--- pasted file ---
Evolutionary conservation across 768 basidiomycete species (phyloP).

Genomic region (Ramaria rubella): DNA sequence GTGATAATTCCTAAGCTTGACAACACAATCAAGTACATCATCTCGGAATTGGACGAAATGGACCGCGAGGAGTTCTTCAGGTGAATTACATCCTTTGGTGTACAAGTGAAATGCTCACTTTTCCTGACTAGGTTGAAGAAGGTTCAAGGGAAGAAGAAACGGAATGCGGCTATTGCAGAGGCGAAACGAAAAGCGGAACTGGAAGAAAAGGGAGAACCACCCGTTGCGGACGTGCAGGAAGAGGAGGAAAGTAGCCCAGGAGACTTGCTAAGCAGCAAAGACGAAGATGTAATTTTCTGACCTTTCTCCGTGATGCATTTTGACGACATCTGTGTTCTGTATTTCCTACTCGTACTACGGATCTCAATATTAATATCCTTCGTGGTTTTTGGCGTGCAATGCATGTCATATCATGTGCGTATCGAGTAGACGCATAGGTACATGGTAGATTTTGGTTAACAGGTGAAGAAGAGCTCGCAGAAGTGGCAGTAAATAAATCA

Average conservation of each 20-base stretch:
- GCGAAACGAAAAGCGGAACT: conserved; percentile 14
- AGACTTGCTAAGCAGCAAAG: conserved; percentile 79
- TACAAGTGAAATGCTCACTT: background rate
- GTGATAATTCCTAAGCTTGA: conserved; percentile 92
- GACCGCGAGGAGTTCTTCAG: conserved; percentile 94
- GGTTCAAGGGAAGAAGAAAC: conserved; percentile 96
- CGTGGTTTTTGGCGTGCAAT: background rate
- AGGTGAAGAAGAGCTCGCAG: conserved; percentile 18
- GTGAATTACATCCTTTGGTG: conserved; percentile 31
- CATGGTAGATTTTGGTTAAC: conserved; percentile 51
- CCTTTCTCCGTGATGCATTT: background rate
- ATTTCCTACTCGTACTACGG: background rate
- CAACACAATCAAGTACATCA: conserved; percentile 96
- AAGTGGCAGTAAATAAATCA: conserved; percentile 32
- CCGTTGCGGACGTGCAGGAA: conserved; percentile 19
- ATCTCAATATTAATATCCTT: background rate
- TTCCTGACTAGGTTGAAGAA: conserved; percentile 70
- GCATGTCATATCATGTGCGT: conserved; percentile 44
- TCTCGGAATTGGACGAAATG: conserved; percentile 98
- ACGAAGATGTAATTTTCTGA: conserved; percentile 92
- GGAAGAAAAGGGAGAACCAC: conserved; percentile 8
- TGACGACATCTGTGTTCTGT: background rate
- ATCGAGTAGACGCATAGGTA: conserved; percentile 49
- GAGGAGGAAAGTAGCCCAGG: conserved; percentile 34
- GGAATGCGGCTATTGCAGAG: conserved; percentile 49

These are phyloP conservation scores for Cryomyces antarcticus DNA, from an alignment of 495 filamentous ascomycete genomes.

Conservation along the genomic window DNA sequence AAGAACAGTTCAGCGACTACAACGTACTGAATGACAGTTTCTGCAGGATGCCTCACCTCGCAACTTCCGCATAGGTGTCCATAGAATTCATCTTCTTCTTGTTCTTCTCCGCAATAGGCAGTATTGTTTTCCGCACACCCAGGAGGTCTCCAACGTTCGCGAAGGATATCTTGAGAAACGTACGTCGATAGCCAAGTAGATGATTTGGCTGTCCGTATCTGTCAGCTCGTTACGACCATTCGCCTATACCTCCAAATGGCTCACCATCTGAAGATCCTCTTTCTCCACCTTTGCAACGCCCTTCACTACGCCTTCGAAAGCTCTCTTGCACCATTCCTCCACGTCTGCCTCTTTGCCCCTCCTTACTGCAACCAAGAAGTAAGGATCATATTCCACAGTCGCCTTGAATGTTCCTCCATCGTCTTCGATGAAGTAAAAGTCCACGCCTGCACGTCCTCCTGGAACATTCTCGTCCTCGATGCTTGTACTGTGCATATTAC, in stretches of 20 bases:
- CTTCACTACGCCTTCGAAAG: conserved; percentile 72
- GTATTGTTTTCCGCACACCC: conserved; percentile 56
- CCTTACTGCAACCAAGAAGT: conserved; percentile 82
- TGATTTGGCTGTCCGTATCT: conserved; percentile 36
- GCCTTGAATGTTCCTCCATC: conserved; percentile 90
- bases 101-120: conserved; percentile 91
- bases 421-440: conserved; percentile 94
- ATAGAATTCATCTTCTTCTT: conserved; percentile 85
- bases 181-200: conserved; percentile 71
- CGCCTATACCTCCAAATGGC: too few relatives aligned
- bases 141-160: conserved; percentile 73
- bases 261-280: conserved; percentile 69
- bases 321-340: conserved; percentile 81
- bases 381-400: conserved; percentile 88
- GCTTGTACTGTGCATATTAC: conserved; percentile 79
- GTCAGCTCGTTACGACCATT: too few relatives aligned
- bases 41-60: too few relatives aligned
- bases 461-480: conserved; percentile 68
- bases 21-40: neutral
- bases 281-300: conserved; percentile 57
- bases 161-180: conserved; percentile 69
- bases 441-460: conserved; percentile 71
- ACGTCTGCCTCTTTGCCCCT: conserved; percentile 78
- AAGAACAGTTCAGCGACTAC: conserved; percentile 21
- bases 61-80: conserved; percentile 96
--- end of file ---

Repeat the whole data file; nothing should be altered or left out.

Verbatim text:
Evolutionary conservation across 768 basidiomycete species (phyloP).

Genomic region (Ramaria rubella): DNA sequence GTGATAATTCCTAAGCTTGACAACACAATCAAGTACATCATCTCGGAATTGGACGAAATGGACCGCGAGGAGTTCTTCAGGTGAATTACATCCTTTGGTGTACAAGTGAAATGCTCACTTTTCCTGACTAGGTTGAAGAAGGTTCAAGGGAAGAAGAAACGGAATGCGGCTATTGCAGAGGCGAAACGAAAAGCGGAACTGGAAGAAAAGGGAGAACCACCCGTTGCGGACGTGCAGGAAGAGGAGGAAAGTAGCCCAGGAGACTTGCTAAGCAGCAAAGACGAAGATGTAATTTTCTGACCTTTCTCCGTGATGCATTTTGACGACATCTGTGTTCTGTATTTCCTACTCGTACTACGGATCTCAATATTAATATCCTTCGTGGTTTTTGGCGTGCAATGCATGTCATATCATGTGCGTATCGAGTAGACGCATAGGTACATGGTAGATTTTGGTTAACAGGTGAAGAAGAGCTCGCAGAAGTGGCAGTAAATAAATCA

Average conservation of each 20-base stretch:
- GCGAAACGAAAAGCGGAACT: conserved; percentile 14
- AGACTTGCTAAGCAGCAAAG: conserved; percentile 79
- TACAAGTGAAATGCTCACTT: background rate
- GTGATAATTCCTAAGCTTGA: conserved; percentile 92
- GACCGCGAGGAGTTCTTCAG: conserved; percentile 94
- GGTTCAAGGGAAGAAGAAAC: conserved; percentile 96
- CGTGGTTTTTGGCGTGCAAT: background rate
- AGGTGAAGAAGAGCTCGCAG: conserved; percentile 18
- GTGAATTACATCCTTTGGTG: conserved; percentile 31
- CATGGTAGATTTTGGTTAAC: conserved; percentile 51
- CCTTTCTCCGTGATGCATTT: background rate
- ATTTCCTACTCGTACTACGG: background rate
- CAACACAATCAAGTACATCA: conserved; percentile 96
- AAGTGGCAGTAAATAAATCA: conserved; percentile 32
- CCGTTGCGGACGTGCAGGAA: conserved; percentile 19
- ATCTCAATATTAATATCCTT: background rate
- TTCCTGACTAGGTTGAAGAA: conserved; percentile 70
- GCATGTCATATCATGTGCGT: conserved; percentile 44
- TCTCGGAATTGGACGAAATG: conserved; percentile 98
- ACGAAGATGTAATTTTCTGA: conserved; percentile 92
- GGAAGAAAAGGGAGAACCAC: conserved; percentile 8
- TGACGACATCTGTGTTCTGT: background rate
- ATCGAGTAGACGCATAGGTA: conserved; percentile 49
- GAGGAGGAAAGTAGCCCAGG: conserved; percentile 34
- GGAATGCGGCTATTGCAGAG: conserved; percentile 49

These are phyloP conservation scores for Cryomyces antarcticus DNA, from an alignment of 495 filamentous ascomycete genomes.

Conservation along the genomic window DNA sequence AAGAACAGTTCAGCGACTACAACGTACTGAATGACAGTTTCTGCAGGATGCCTCACCTCGCAACTTCCGCATAGGTGTCCATAGAATTCATCTTCTTCTTGTTCTTCTCCGCAATAGGCAGTATTGTTTTCCGCACACCCAGGAGGTCTCCAACGTTCGCGAAGGATATCTTGAGAAACGTACGTCGATAGCCAAGTAGATGATTTGGCTGTCCGTATCTGTCAGCTCGTTACGACCATTCGCCTATACCTCCAAATGGCTCACCATCTGAAGATCCTCTTTCTCCACCTTTGCAACGCCCTTCACTACGCCTTCGAAAGCTCTCTTGCACCATTCCTCCACGTCTGCCTCTTTGCCCCTCCTTACTGCAACCAAGAAGTAAGGATCATATTCCACAGTCGCCTTGAATGTTCCTCCATCGTCTTCGATGAAGTAAAAGTCCACGCCTGCACGTCCTCCTGGAACATTCTCGTCCTCGATGCTTGTACTGTGCATATTAC, in stretches of 20 bases:
- CTTCACTACGCCTTCGAAAG: conserved; percentile 72
- GTATTGTTTTCCGCACACCC: conserved; percentile 56
- CCTTACTGCAACCAAGAAGT: conserved; percentile 82
- TGATTTGGCTGTCCGTATCT: conserved; percentile 36
- GCCTTGAATGTTCCTCCATC: conserved; percentile 90
- bases 101-120: conserved; percentile 91
- bases 421-440: conserved; percentile 94
- ATAGAATTCATCTTCTTCTT: conserved; percentile 85
- bases 181-200: conserved; percentile 71
- CGCCTATACCTCCAAATGGC: too few relatives aligned
- bases 141-160: conserved; percentile 73
- bases 261-280: conserved; percentile 69
- bases 321-340: conserved; percentile 81
- bases 381-400: conserved; percentile 88
- GCTTGTACTGTGCATATTAC: conserved; percentile 79
- GTCAGCTCGTTACGACCATT: too few relatives aligned
- bases 41-60: too few relatives aligned
- bases 461-480: conserved; percentile 68
- bases 21-40: neutral
- bases 281-300: conserved; percentile 57
- bases 161-180: conserved; percentile 69
- bases 441-460: conserved; percentile 71
- ACGTCTGCCTCTTTGCCCCT: conserved; percentile 78
- AAGAACAGTTCAGCGACTAC: conserved; percentile 21
- bases 61-80: conserved; percentile 96